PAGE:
The bramble from which the raspberry originated was probably a native of Asia Minor, although it is not certain. What we do know is that this bramble was cultivated a very long time ago.
There is a myth that describes the raspberry: the raspberry was originally white. Jupiter, an unbearable child, would deafen the other residents of Olympus with his outbursts. His nurse, the young and beautiful nymph Ida, picked a raspberry to appease him. However, she was scratched by a thorn and her blood stained the fruit red. This is the origin of the Latin name used to describe the raspberry: Rubus Idaeus, which is its scientific name.
The Romans cultivated raspberries and spread them throughout Europe. Since the Middle Ages, there have been many varieties that are not only red, but also yellow and/or with large fruit, and/or without thorns.
A raspberry should be fleshy, shiny, and firm, without any trace of mold and without its stalk. It actually becomes detached from its stalk when it ripens. Once picked, it will not ripen any more.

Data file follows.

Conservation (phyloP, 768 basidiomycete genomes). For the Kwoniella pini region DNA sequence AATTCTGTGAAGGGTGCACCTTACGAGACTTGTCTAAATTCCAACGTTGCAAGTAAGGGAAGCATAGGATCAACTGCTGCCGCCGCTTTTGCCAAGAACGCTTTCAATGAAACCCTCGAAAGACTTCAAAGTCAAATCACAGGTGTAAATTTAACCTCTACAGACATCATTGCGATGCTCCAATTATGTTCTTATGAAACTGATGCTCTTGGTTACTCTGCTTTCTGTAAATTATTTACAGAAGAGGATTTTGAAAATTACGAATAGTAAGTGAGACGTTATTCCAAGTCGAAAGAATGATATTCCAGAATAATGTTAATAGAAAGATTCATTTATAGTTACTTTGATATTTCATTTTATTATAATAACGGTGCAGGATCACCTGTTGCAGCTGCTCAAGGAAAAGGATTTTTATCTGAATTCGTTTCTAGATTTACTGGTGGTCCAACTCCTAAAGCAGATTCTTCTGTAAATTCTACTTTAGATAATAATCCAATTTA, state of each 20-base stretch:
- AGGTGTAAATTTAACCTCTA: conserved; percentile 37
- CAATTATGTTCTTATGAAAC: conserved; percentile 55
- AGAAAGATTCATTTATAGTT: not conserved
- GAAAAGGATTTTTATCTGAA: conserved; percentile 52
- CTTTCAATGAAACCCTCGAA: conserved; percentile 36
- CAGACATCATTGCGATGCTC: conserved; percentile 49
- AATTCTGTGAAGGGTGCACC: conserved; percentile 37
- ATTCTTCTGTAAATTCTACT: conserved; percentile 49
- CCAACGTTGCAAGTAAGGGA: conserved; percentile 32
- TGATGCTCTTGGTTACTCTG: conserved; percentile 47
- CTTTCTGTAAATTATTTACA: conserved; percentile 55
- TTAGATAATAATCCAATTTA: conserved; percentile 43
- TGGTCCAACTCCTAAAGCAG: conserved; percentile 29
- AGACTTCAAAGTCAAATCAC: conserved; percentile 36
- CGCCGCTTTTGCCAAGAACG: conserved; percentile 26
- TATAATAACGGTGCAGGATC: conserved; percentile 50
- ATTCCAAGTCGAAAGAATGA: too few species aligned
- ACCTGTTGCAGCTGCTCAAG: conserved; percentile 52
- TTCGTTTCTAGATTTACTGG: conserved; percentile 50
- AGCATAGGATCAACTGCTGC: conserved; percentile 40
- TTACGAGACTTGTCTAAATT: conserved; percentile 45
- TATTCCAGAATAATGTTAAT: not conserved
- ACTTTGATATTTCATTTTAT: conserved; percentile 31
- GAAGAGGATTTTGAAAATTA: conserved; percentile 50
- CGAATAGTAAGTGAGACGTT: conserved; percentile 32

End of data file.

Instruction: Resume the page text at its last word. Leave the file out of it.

Fresh raspberries are very delicate and are always sold in small containers.
They are available frozen as whole fruit or in small pieces.
Dried raspberries are always whole.
Raspberries are also made into coulis, puree (pasteurized or frozen), jello, or preserves.
They are also made into very fragrant brandy and into vinegar.
Raspberries should be used as quickly as possible because they are very delicate. They can also be kept for two or three days in the refrigerator.
Raspberries are high in a sweet fiber, a mixture between hemicellulose and pectin.
They also contain a lot of vitamin C, antioxidants of all kinds, and minerals.
Like all red berries, they offer protection from different diseases (cardiovascular diseases, cancer).
Most raspberries are bright red, but there are also dark red, yellow, golden, and even white raspberries.
Raspberries are grown in the open fields or in greenhouses, from where they go to market as of mid-April. Those growing in the open air are available later, from July through November owing to the double-cropping varieties.
There are dozens of raspberry varieties in Europe and North America, producing relatively large, round, or elongated fruit with a reasonably sweet flavor.
The loganberry is an American hybrid of the blackberry and the raspberry. It is very large and dark red, and is sold from September through October, but it is rather bland despite its beautiful appearance.